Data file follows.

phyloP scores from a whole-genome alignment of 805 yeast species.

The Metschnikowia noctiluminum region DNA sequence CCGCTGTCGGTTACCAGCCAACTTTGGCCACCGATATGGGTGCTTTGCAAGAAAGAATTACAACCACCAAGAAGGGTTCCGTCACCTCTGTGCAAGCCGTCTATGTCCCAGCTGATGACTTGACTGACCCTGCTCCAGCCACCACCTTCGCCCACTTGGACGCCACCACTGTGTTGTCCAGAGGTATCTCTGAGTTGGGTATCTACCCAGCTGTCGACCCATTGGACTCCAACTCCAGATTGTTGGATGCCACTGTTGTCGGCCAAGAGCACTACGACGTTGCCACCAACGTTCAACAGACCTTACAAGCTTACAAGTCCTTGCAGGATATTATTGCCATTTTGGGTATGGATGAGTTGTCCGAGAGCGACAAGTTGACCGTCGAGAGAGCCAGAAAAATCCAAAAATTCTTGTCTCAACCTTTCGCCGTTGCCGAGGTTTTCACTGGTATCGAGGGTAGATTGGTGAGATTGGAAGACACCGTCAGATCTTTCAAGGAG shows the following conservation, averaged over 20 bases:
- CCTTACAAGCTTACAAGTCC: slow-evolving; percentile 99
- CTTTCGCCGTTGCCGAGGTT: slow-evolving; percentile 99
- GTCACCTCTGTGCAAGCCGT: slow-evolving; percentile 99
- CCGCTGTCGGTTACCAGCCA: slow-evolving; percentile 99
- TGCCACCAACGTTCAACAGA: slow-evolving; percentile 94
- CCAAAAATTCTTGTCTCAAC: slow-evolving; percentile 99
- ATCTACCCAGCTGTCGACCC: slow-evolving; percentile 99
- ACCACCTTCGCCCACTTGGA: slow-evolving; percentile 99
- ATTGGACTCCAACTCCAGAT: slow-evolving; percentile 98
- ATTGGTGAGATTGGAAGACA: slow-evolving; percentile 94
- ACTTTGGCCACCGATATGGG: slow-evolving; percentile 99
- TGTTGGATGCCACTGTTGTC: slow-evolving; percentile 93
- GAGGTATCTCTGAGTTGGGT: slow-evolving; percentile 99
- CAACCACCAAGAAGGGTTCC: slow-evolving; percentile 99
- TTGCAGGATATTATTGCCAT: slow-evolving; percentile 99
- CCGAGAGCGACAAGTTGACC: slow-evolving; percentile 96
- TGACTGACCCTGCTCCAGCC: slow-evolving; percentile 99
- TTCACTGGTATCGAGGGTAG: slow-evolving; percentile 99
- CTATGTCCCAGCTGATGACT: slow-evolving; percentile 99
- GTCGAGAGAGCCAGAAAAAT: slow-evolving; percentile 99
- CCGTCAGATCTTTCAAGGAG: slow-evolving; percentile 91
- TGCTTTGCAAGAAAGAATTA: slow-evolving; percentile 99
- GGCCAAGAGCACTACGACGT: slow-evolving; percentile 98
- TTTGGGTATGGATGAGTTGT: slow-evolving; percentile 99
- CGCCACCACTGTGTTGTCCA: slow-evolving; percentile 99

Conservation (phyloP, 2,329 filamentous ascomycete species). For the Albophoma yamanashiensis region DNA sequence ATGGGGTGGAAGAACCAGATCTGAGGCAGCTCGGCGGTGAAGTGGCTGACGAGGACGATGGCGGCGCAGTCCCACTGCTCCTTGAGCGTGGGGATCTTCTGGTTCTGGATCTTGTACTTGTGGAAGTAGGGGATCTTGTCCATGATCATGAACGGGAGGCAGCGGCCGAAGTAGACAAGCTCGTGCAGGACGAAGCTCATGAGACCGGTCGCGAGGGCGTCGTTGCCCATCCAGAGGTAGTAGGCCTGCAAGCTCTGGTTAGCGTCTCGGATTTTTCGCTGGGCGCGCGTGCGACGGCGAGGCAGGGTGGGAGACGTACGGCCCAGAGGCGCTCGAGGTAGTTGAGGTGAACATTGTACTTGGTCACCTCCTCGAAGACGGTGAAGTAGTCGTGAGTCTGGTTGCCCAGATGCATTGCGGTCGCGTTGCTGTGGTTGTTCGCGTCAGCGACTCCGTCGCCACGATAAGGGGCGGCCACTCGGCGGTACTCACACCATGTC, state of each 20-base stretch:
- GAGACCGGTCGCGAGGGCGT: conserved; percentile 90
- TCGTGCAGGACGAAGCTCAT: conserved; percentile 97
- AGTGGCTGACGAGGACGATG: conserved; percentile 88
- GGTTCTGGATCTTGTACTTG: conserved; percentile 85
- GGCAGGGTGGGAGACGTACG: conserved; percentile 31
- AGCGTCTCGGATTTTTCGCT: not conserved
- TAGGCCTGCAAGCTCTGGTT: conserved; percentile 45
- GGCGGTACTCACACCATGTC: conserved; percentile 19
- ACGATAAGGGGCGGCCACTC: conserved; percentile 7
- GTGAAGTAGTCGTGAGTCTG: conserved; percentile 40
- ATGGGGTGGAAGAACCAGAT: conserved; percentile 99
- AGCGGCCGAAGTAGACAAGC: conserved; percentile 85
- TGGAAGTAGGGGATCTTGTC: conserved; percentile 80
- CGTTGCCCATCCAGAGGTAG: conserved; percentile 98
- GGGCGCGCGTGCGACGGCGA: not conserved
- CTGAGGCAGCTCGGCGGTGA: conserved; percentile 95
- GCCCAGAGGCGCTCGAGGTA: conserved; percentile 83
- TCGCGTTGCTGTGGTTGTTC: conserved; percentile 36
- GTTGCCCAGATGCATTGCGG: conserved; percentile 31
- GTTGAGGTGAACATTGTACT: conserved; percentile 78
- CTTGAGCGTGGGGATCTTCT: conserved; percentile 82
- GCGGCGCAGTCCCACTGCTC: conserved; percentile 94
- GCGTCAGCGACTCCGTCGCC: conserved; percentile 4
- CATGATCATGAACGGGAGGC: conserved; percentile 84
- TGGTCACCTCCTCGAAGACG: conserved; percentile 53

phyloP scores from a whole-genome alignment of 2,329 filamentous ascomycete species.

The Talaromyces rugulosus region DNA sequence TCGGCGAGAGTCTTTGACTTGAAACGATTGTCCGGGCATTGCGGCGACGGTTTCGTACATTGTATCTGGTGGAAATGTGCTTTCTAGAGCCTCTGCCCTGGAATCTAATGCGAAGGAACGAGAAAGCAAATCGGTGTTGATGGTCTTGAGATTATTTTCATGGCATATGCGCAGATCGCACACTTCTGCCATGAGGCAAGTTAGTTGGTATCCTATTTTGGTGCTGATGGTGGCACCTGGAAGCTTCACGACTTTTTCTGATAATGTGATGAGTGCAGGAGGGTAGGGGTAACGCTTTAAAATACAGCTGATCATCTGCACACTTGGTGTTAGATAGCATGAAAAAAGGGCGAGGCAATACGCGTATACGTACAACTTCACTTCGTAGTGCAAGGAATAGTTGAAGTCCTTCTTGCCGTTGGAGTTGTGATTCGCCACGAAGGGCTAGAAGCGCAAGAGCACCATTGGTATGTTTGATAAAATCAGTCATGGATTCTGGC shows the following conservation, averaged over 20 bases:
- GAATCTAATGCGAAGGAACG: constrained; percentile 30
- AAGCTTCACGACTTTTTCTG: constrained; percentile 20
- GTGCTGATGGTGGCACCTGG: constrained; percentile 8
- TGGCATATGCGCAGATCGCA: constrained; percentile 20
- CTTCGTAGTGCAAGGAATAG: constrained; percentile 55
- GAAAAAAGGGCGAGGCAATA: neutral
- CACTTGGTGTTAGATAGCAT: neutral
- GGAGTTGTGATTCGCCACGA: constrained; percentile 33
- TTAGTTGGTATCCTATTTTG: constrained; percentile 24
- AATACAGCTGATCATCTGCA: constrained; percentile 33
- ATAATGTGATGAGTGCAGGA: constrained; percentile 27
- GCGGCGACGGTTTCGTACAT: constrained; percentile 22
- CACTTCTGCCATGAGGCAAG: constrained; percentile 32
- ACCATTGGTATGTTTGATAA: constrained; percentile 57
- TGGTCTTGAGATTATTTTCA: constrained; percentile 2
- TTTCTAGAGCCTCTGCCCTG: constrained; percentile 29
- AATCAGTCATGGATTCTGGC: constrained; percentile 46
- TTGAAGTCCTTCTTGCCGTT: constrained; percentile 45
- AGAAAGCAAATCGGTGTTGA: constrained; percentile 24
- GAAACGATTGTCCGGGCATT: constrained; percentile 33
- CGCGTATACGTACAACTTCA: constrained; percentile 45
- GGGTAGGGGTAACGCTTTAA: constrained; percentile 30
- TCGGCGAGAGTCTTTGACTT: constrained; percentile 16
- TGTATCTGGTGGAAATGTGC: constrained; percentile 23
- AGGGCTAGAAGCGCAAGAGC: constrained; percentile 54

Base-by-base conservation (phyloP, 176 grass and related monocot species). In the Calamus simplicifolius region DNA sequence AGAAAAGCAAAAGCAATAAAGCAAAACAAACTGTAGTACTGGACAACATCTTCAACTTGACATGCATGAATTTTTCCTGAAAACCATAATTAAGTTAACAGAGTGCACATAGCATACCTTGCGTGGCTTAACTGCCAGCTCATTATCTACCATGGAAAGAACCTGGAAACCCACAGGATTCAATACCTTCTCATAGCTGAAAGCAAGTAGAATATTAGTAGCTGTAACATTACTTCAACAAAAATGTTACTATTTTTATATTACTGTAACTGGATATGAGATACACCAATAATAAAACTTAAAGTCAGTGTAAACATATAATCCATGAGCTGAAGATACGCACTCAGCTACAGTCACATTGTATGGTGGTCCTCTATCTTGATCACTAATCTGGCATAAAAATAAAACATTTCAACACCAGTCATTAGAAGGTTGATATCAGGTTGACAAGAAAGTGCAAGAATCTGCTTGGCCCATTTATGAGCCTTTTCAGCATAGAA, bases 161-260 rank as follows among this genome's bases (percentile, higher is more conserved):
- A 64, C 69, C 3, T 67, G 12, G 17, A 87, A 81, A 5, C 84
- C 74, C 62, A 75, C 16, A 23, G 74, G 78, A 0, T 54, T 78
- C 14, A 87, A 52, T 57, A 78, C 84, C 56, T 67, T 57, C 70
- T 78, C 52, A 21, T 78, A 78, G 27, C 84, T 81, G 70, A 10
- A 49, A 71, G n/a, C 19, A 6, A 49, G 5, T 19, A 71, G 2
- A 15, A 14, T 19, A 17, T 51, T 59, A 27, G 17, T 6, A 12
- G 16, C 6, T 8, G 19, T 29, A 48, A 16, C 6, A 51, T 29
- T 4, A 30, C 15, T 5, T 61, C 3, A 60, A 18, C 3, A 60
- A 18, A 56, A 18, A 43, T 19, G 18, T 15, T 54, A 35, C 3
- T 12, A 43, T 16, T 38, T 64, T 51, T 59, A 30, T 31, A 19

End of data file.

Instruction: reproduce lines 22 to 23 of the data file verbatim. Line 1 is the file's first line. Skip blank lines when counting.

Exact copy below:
- GTCGAGAGAGCCAGAAAAAT: slow-evolving; percentile 99
- CCGTCAGATCTTTCAAGGAG: slow-evolving; percentile 91